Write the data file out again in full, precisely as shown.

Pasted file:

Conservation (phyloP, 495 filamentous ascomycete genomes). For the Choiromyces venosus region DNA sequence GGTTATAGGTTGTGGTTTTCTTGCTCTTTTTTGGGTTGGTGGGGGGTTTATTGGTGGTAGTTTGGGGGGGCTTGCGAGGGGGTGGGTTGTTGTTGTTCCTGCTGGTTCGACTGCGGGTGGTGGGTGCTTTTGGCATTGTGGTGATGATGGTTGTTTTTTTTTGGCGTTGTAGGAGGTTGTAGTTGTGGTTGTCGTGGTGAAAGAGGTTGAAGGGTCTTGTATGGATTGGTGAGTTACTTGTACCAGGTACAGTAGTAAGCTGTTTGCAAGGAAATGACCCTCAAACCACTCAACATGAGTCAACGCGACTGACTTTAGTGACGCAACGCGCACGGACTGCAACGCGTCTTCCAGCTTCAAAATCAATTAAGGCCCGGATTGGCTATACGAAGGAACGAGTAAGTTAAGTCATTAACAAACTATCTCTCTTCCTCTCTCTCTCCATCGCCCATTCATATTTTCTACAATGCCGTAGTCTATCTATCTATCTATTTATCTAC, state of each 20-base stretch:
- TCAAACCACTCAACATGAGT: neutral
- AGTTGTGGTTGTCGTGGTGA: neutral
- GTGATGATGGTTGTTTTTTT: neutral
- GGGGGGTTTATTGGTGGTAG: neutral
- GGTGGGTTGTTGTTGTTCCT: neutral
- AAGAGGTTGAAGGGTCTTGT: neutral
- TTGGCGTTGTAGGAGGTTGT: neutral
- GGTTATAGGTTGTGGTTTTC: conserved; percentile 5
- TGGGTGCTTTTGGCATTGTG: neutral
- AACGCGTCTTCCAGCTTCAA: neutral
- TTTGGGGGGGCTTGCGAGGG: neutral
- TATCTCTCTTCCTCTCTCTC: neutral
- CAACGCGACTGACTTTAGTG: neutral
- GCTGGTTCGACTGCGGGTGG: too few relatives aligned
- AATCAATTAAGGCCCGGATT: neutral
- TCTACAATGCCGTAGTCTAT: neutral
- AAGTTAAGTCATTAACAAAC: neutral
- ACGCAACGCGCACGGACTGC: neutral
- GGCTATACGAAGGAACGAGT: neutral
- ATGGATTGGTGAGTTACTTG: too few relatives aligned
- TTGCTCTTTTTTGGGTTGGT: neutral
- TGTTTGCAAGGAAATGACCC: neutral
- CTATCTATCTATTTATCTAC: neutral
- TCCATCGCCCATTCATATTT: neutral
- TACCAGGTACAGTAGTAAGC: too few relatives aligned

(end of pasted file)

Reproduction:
Conservation (phyloP, 495 filamentous ascomycete genomes). For the Choiromyces venosus region DNA sequence GGTTATAGGTTGTGGTTTTCTTGCTCTTTTTTGGGTTGGTGGGGGGTTTATTGGTGGTAGTTTGGGGGGGCTTGCGAGGGGGTGGGTTGTTGTTGTTCCTGCTGGTTCGACTGCGGGTGGTGGGTGCTTTTGGCATTGTGGTGATGATGGTTGTTTTTTTTTGGCGTTGTAGGAGGTTGTAGTTGTGGTTGTCGTGGTGAAAGAGGTTGAAGGGTCTTGTATGGATTGGTGAGTTACTTGTACCAGGTACAGTAGTAAGCTGTTTGCAAGGAAATGACCCTCAAACCACTCAACATGAGTCAACGCGACTGACTTTAGTGACGCAACGCGCACGGACTGCAACGCGTCTTCCAGCTTCAAAATCAATTAAGGCCCGGATTGGCTATACGAAGGAACGAGTAAGTTAAGTCATTAACAAACTATCTCTCTTCCTCTCTCTCTCCATCGCCCATTCATATTTTCTACAATGCCGTAGTCTATCTATCTATCTATTTATCTAC, state of each 20-base stretch:
- TCAAACCACTCAACATGAGT: neutral
- AGTTGTGGTTGTCGTGGTGA: neutral
- GTGATGATGGTTGTTTTTTT: neutral
- GGGGGGTTTATTGGTGGTAG: neutral
- GGTGGGTTGTTGTTGTTCCT: neutral
- AAGAGGTTGAAGGGTCTTGT: neutral
- TTGGCGTTGTAGGAGGTTGT: neutral
- GGTTATAGGTTGTGGTTTTC: conserved; percentile 5
- TGGGTGCTTTTGGCATTGTG: neutral
- AACGCGTCTTCCAGCTTCAA: neutral
- TTTGGGGGGGCTTGCGAGGG: neutral
- TATCTCTCTTCCTCTCTCTC: neutral
- CAACGCGACTGACTTTAGTG: neutral
- GCTGGTTCGACTGCGGGTGG: too few relatives aligned
- AATCAATTAAGGCCCGGATT: neutral
- TCTACAATGCCGTAGTCTAT: neutral
- AAGTTAAGTCATTAACAAAC: neutral
- ACGCAACGCGCACGGACTGC: neutral
- GGCTATACGAAGGAACGAGT: neutral
- ATGGATTGGTGAGTTACTTG: too few relatives aligned
- TTGCTCTTTTTTGGGTTGGT: neutral
- TGTTTGCAAGGAAATGACCC: neutral
- CTATCTATCTATTTATCTAC: neutral
- TCCATCGCCCATTCATATTT: neutral
- TACCAGGTACAGTAGTAAGC: too few relatives aligned